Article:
Nassib Ghobril, head of the Economic Research and Analysis Department at Byblos Bank, said: “The assignment is the first step but it is not sufficient as there is no confidence on the citizens’ part.

“The markets and the private sector, as well as citizens, want to see practical measures on the ground to be assured that there is resoluteness in addressing the country’s economic, financial, monetary, and living situations,” he added.

Syndicate of Money Changers Head Mahmoud Murad said: “Things are developing rapidly. The dollar’s exchange rate has fallen below 7,000 Lebanese pounds after it ranged between 7,000 and 8,000 Lebanese pounds for months, and we do not know how further it would drop.”

He added: “Some people are currently selling their saved dollars, while others want to buy dollars. No one knows the ceiling of this activity — it depends on political developments and how they reflect on the public.”

Addressing the Lebanese people, UN Special Coordinator for Lebanon Jan Kubis said: “Do not count on miracles, foreign elections or external donors — the rescue must start in Lebanon, by Lebanon.”

He said in a tweet after the assignment of Hariri: “No country, especially Lebanon, in a catastrophic free fall can survive endlessly without an effective pro-reform government as the only way to start rescuing the country and its people from further collapse, from chaos and extremism.”

He added: “It is the traditional political forces that have again put on themselves to choose the way forward, regardless of their numerous failures in the past and deep skepticism about the future. It is up to them to help Saad Hariri, the designated PM, to rapidly create an empowered, action-oriented government, to start delivering the well-known reforms.”

On the eve of the binding parliamentary consultations, Jean-Yves Le Drian, France’s minister of Europe and foreign affairs, urged Lebanon to “speed up” the formation of the government.

“The later we are, the further the boat sinks,” he told the French Senate’s Committee for Foreign Affairs. “If Lebanon does not implement the required reforms, the country itself is in danger of collapse, and the Lebanese people cannot be the victim of the negligence and incompetence of their leaders. Long-standing disputes and quotas according to affiliations and sects have returned, but the current situation does not allow that.”

There were some surprises during the binding parliamentary consultations. The Syrian Social Nationalist Party bloc named Hariri to head the government, despite the fact that the party had previously decided not to name Hariri.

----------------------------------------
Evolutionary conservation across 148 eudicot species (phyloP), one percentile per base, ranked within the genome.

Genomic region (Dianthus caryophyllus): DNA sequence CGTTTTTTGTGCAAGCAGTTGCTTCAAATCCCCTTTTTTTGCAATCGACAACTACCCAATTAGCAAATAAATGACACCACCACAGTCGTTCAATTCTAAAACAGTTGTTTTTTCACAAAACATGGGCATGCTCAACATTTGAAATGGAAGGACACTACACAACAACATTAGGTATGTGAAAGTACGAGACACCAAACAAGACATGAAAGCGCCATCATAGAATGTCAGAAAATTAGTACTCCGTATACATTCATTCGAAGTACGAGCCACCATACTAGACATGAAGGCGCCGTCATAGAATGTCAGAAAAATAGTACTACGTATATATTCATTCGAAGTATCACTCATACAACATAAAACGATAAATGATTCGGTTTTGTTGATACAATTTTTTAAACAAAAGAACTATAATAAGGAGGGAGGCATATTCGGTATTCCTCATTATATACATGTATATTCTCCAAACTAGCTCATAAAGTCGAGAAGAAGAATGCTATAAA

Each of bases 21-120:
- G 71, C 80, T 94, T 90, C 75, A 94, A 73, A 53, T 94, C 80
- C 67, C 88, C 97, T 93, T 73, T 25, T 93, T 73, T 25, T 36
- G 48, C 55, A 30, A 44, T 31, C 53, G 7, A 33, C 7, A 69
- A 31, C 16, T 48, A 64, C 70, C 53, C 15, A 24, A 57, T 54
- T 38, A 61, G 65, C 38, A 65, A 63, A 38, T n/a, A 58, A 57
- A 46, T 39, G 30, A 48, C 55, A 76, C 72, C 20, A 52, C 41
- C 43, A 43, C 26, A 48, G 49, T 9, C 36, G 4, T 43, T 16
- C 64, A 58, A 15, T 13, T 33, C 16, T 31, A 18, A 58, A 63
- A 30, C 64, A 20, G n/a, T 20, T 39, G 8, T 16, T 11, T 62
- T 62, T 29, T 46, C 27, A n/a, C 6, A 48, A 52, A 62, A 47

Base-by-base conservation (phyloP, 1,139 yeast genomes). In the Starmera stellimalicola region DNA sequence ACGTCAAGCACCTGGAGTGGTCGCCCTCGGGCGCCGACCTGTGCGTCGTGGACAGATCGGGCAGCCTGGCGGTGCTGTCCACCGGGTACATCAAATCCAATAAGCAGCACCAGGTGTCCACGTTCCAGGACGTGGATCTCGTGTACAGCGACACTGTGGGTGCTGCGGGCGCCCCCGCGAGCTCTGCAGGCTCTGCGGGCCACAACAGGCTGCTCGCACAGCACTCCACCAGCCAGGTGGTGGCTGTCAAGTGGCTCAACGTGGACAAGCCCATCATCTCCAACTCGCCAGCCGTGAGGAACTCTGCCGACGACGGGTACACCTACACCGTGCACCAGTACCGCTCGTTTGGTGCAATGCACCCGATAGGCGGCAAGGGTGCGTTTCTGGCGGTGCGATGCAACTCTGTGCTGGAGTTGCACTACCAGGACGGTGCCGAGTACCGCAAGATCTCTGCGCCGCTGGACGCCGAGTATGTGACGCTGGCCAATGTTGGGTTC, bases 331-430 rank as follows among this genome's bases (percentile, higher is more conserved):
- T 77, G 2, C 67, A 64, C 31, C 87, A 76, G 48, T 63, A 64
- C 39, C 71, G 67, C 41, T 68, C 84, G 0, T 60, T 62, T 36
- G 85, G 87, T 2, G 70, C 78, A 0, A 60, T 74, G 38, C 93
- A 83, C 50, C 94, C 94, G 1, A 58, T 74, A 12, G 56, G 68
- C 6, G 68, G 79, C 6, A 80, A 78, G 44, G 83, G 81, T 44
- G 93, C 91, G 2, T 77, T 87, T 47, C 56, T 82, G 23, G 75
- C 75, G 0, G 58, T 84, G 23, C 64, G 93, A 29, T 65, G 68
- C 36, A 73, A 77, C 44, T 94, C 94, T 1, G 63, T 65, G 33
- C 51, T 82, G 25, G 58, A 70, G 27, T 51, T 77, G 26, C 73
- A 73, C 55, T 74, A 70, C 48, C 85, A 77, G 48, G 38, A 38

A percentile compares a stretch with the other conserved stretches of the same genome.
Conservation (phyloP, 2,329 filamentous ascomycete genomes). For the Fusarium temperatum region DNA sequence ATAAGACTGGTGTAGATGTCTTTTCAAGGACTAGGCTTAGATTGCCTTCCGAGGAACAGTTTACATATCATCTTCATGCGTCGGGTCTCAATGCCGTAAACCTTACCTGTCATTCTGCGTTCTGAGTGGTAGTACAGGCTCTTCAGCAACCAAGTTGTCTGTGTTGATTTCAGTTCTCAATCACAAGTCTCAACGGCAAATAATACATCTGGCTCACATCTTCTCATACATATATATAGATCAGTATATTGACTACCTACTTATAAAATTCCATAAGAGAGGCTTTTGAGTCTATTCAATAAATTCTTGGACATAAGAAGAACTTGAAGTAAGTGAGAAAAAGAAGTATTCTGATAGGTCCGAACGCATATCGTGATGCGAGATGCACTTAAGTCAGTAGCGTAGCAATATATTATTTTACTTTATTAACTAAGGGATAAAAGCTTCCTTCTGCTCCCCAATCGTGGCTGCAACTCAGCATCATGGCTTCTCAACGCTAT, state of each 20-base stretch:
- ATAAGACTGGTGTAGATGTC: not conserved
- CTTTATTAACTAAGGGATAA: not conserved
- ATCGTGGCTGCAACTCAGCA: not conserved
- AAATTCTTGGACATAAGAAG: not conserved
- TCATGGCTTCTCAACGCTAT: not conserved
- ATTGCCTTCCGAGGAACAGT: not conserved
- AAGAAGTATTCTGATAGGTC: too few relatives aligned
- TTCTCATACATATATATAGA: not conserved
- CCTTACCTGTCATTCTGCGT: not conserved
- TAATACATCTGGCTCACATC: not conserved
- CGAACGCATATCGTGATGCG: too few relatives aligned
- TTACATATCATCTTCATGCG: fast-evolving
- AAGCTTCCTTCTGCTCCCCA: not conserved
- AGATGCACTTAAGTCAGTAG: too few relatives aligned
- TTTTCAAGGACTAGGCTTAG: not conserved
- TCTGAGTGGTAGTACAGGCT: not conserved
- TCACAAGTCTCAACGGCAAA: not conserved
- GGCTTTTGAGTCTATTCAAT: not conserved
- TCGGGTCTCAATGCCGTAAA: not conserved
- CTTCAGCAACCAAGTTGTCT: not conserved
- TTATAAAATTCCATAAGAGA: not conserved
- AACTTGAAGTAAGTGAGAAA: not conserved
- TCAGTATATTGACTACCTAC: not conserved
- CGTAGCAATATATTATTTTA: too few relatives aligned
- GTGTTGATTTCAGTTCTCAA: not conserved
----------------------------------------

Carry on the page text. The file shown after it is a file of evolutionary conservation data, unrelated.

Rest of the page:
The Hezbollah bloc refrained from naming Hariri. The head of the bloc, Mohammad Raad, said: “Refraining from naming anyone may contribute to maintaining a positive atmosphere that broadens the required understanding.” 

This was in reference to the fact that Hezbollah stands with its ally, the Free Patriotic Movement, which did not name Hariri. The leadership and MPs of Hezbollah had previously announced their desire for Hariri’s return to head the government.

MPs Jihad Samad and Adnan Trabelsi, meanwhile, deviated from the decision of the Consultative Meeting bloc and named Hariri. MP Nohad Machnouk, too, named Hariri despite the political dispute between the two. Machnouk had been expected to either refuse to name Hariri or be absent from the consultation.

MP Jean Talouzian deviated from the decision of the Lebanese Forces bloc and also named Hariri. The bloc did not name anyone to head the government despite its commitment to the French initiative.


Iran says British-Australian academic freed for 3 Iranians

Updated 31 min 34 sec ago

Iran says British-Australian academic freed for 3 Iranians

  • Moore-Gilbert was a Melbourne University lecturer on Middle Eastern studies when she was sent to Tehran’s Evin Prison in September 2018

TEHRAN: Iran state TV says Tehran has released detained British-Australian academic Kylie Moore-Gilbert in exchange for three Iranians held abroad.
The state TV report offered no further details Wednesday.
Moore-Gilbert was a Melbourne University lecturer on Middle Eastern studies when she was sent to Tehran’s Evin Prison in September 2018 and sentenced to 10 years.